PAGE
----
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Reducing the seven wastes lean manufacturing

Lean manufacturing is a way of improving manufacturing processes and making them more efficient and worthwhile and productive.The way that lean manufacturing makes manufacturing processes more productive is by reducing the seven wastes.The seven wastes are defined as the following:

The seven deadly wastes of lean manufacturing
or more production than there is actually demand.
2.Transportation, or the moving of products that is not really needed to actually perform the processing.
3.Waiting, or waiting around for the next step in production.
4.Inventory, which consists of either all components, the work in progress, and the finished product not being processed.
5.Motion, which consists of both or either people moving or walking or equipment moving more than they actually have to in order to the processing to be performed.
6.Over Processing, which results from poor product design or poor tool design, leading to unnecessary activity to compensate.
7.Defects, which refers to the effort that is involved in looking for, inspecting, and then fixing defects in processes and products.

Lean manufacturing aims to eliminate as much as possible these seven wastes, also known as the seven deadly wastes, from manufacturing processes.Lean manufacturing strives to use less of everything when compared to how much is used in regular mass production manufacturing.Thus lean manufacturing works to have less waste (less of the seven deadly wastes), less space used for manufacturing, less human effort, less investment in tools, and less time spent designing and developing a new product by engineers and designers.Lean Manufacturing was mostly designed primarily at Toyota, as the War Manpower Commission developed lean manufacturing tenets and founded the Toyota Production System, also known as TPS.Toyota also developed Six Sigma since Six Sigma manufacturing works to reduce the numbers of variations that occur in processes.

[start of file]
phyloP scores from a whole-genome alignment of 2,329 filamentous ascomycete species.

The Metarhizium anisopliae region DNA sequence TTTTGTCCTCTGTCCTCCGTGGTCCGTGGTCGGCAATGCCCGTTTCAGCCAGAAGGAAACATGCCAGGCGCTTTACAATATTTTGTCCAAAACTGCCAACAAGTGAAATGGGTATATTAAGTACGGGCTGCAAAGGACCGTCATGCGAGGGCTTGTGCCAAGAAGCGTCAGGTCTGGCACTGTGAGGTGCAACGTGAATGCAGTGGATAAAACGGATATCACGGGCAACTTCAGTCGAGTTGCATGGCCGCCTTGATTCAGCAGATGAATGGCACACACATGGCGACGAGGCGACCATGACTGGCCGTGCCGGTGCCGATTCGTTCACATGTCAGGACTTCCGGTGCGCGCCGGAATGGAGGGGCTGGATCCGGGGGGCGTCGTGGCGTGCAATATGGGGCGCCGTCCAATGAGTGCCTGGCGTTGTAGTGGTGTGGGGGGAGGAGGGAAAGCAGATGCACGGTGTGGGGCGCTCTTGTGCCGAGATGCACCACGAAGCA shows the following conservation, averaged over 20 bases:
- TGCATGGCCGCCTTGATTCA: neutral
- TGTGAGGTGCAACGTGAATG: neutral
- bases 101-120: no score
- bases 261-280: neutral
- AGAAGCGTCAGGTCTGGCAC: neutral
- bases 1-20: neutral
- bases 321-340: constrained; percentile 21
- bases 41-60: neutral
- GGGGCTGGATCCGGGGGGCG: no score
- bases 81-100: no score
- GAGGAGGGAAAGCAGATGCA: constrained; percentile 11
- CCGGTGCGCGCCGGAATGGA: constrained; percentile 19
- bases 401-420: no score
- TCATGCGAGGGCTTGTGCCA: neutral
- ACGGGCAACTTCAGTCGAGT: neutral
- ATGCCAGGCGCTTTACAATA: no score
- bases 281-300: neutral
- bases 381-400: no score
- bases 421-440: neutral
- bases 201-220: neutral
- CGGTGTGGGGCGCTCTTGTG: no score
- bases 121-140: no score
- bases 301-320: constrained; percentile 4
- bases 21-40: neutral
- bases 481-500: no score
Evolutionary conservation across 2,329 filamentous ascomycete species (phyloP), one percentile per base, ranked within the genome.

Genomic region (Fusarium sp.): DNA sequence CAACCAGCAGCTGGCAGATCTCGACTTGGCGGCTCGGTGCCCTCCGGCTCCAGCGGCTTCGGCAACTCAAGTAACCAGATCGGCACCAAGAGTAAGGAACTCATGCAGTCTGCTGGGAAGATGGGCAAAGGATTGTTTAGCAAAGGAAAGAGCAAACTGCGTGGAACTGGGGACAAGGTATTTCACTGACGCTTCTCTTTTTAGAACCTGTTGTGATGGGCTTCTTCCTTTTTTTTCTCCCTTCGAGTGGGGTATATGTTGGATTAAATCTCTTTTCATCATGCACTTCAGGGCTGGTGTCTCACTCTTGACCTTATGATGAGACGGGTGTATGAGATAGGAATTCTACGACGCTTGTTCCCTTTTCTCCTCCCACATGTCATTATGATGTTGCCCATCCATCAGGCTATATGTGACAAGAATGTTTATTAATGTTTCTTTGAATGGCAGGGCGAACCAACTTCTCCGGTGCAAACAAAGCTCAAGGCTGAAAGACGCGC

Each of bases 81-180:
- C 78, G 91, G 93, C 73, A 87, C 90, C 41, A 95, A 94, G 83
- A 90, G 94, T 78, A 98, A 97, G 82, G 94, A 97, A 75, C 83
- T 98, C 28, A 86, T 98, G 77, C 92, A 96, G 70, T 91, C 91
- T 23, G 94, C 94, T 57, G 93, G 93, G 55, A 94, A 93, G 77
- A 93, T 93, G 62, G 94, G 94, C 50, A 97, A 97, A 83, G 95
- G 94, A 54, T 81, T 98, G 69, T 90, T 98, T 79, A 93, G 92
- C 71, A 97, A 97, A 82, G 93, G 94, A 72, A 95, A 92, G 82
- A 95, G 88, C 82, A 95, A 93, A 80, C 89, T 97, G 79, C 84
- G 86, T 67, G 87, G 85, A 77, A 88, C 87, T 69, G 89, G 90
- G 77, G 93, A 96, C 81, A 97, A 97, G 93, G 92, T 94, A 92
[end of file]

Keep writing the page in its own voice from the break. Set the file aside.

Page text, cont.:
Lean manufacturing, by working to reduce waste and improve customer value, is a great way to reduce costs overall.Lean manufacturing is no longer used just in mass manufacturing businesses and processes, but has also been adapted in a number of different types of businesses and organizations, from non profit organizations to the health care system.Lean manufacturing has developed a number of so-called tools that work to identify and then reduce waste, then improve quality, and also improve production time and reduce costs.Waste is called muda, which is the Japanese word for waste.In order to reduce waste, lean manufacturing uses what is known as kaizen, or continuous process improvement, the 5 Whys, and poka-yoke, which is also known as mistake-proving.

Another approach to lean manufacturing entails eliminating mura, or unevenness, by improving the flow of the work that is done through the system.This approach works by improving the process itself and making it run more smoothly, rather than just focusing on cutting down waste.This approach to smooth flow works well because it identifies where quality problems are in the processes, and then as it fixes those problems in processes, waste is reduced.

Many companies adapt the principles and the approaches of lean manufacturing in order to make their own business work better.Whether you choose to use the smooth flow approach or the tools approach, you will want to hire a firm that specializes in converting companies to lean manufacturing, and also works to train employees and to educate employees.One of your biggest obstacles will be retraining employees and helping them move smoothly into new ways of thinking and new ways of running the business.

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